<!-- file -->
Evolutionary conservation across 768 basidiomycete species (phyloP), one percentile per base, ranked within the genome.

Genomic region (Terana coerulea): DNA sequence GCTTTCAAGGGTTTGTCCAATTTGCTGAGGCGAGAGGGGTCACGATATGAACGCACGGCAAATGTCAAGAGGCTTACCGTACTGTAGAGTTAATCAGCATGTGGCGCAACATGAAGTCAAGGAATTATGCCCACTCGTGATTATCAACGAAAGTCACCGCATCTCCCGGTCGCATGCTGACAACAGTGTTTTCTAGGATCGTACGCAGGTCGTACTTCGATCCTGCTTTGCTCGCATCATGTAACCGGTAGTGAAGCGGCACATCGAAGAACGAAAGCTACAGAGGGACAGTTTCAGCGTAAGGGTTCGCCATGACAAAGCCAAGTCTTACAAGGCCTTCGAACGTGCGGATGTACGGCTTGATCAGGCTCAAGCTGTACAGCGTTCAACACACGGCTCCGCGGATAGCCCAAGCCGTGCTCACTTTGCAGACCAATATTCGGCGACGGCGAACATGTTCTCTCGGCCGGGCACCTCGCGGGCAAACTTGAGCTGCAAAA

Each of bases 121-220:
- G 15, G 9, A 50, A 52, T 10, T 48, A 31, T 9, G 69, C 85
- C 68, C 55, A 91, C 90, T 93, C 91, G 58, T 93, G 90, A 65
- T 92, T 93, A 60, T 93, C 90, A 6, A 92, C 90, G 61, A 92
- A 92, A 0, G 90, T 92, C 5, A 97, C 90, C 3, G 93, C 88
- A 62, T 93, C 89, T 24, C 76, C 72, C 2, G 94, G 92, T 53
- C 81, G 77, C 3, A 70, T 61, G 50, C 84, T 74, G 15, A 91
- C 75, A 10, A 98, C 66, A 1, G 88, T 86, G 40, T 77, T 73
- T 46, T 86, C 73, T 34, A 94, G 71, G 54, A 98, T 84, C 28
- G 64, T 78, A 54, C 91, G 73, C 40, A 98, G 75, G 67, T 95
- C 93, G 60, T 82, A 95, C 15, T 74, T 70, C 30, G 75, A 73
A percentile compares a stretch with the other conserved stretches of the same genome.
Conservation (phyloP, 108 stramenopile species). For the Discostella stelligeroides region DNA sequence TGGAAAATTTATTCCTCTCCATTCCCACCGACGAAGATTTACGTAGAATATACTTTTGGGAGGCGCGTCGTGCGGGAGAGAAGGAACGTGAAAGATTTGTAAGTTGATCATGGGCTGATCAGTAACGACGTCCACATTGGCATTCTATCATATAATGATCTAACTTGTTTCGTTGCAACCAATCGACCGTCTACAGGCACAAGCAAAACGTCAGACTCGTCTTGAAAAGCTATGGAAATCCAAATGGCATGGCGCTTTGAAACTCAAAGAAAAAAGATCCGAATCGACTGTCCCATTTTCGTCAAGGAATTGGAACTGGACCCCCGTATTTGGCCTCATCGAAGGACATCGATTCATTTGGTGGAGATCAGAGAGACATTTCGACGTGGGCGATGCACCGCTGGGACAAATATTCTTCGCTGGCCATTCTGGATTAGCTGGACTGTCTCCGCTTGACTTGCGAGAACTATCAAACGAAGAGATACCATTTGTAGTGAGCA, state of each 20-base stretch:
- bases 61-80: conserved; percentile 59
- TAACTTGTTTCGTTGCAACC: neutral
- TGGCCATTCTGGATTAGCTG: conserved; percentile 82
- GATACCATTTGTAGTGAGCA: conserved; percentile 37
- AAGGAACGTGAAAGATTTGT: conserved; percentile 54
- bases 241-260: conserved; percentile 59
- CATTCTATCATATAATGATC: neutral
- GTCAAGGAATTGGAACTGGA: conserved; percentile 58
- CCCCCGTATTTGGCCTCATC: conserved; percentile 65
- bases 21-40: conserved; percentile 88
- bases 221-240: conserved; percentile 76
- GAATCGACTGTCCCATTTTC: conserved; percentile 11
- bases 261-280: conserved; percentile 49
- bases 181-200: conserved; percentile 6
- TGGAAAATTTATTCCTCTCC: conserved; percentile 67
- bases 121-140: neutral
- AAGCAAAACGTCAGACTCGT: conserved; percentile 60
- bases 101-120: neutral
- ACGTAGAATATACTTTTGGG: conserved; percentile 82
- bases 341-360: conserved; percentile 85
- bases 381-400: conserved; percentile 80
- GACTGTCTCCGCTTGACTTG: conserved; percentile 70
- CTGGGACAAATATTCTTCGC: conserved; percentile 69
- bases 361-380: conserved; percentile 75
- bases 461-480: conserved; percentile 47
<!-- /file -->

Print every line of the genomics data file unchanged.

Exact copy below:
Evolutionary conservation across 768 basidiomycete species (phyloP), one percentile per base, ranked within the genome.

Genomic region (Terana coerulea): DNA sequence GCTTTCAAGGGTTTGTCCAATTTGCTGAGGCGAGAGGGGTCACGATATGAACGCACGGCAAATGTCAAGAGGCTTACCGTACTGTAGAGTTAATCAGCATGTGGCGCAACATGAAGTCAAGGAATTATGCCCACTCGTGATTATCAACGAAAGTCACCGCATCTCCCGGTCGCATGCTGACAACAGTGTTTTCTAGGATCGTACGCAGGTCGTACTTCGATCCTGCTTTGCTCGCATCATGTAACCGGTAGTGAAGCGGCACATCGAAGAACGAAAGCTACAGAGGGACAGTTTCAGCGTAAGGGTTCGCCATGACAAAGCCAAGTCTTACAAGGCCTTCGAACGTGCGGATGTACGGCTTGATCAGGCTCAAGCTGTACAGCGTTCAACACACGGCTCCGCGGATAGCCCAAGCCGTGCTCACTTTGCAGACCAATATTCGGCGACGGCGAACATGTTCTCTCGGCCGGGCACCTCGCGGGCAAACTTGAGCTGCAAAA

Each of bases 121-220:
- G 15, G 9, A 50, A 52, T 10, T 48, A 31, T 9, G 69, C 85
- C 68, C 55, A 91, C 90, T 93, C 91, G 58, T 93, G 90, A 65
- T 92, T 93, A 60, T 93, C 90, A 6, A 92, C 90, G 61, A 92
- A 92, A 0, G 90, T 92, C 5, A 97, C 90, C 3, G 93, C 88
- A 62, T 93, C 89, T 24, C 76, C 72, C 2, G 94, G 92, T 53
- C 81, G 77, C 3, A 70, T 61, G 50, C 84, T 74, G 15, A 91
- C 75, A 10, A 98, C 66, A 1, G 88, T 86, G 40, T 77, T 73
- T 46, T 86, C 73, T 34, A 94, G 71, G 54, A 98, T 84, C 28
- G 64, T 78, A 54, C 91, G 73, C 40, A 98, G 75, G 67, T 95
- C 93, G 60, T 82, A 95, C 15, T 74, T 70, C 30, G 75, A 73
A percentile compares a stretch with the other conserved stretches of the same genome.
Conservation (phyloP, 108 stramenopile species). For the Discostella stelligeroides region DNA sequence TGGAAAATTTATTCCTCTCCATTCCCACCGACGAAGATTTACGTAGAATATACTTTTGGGAGGCGCGTCGTGCGGGAGAGAAGGAACGTGAAAGATTTGTAAGTTGATCATGGGCTGATCAGTAACGACGTCCACATTGGCATTCTATCATATAATGATCTAACTTGTTTCGTTGCAACCAATCGACCGTCTACAGGCACAAGCAAAACGTCAGACTCGTCTTGAAAAGCTATGGAAATCCAAATGGCATGGCGCTTTGAAACTCAAAGAAAAAAGATCCGAATCGACTGTCCCATTTTCGTCAAGGAATTGGAACTGGACCCCCGTATTTGGCCTCATCGAAGGACATCGATTCATTTGGTGGAGATCAGAGAGACATTTCGACGTGGGCGATGCACCGCTGGGACAAATATTCTTCGCTGGCCATTCTGGATTAGCTGGACTGTCTCCGCTTGACTTGCGAGAACTATCAAACGAAGAGATACCATTTGTAGTGAGCA, state of each 20-base stretch:
- bases 61-80: conserved; percentile 59
- TAACTTGTTTCGTTGCAACC: neutral
- TGGCCATTCTGGATTAGCTG: conserved; percentile 82
- GATACCATTTGTAGTGAGCA: conserved; percentile 37
- AAGGAACGTGAAAGATTTGT: conserved; percentile 54
- bases 241-260: conserved; percentile 59
- CATTCTATCATATAATGATC: neutral
- GTCAAGGAATTGGAACTGGA: conserved; percentile 58
- CCCCCGTATTTGGCCTCATC: conserved; percentile 65
- bases 21-40: conserved; percentile 88
- bases 221-240: conserved; percentile 76
- GAATCGACTGTCCCATTTTC: conserved; percentile 11
- bases 261-280: conserved; percentile 49
- bases 181-200: conserved; percentile 6
- TGGAAAATTTATTCCTCTCC: conserved; percentile 67
- bases 121-140: neutral
- AAGCAAAACGTCAGACTCGT: conserved; percentile 60
- bases 101-120: neutral
- ACGTAGAATATACTTTTGGG: conserved; percentile 82
- bases 341-360: conserved; percentile 85
- bases 381-400: conserved; percentile 80
- GACTGTCTCCGCTTGACTTG: conserved; percentile 70
- CTGGGACAAATATTCTTCGC: conserved; percentile 69
- bases 361-380: conserved; percentile 75
- bases 461-480: conserved; percentile 47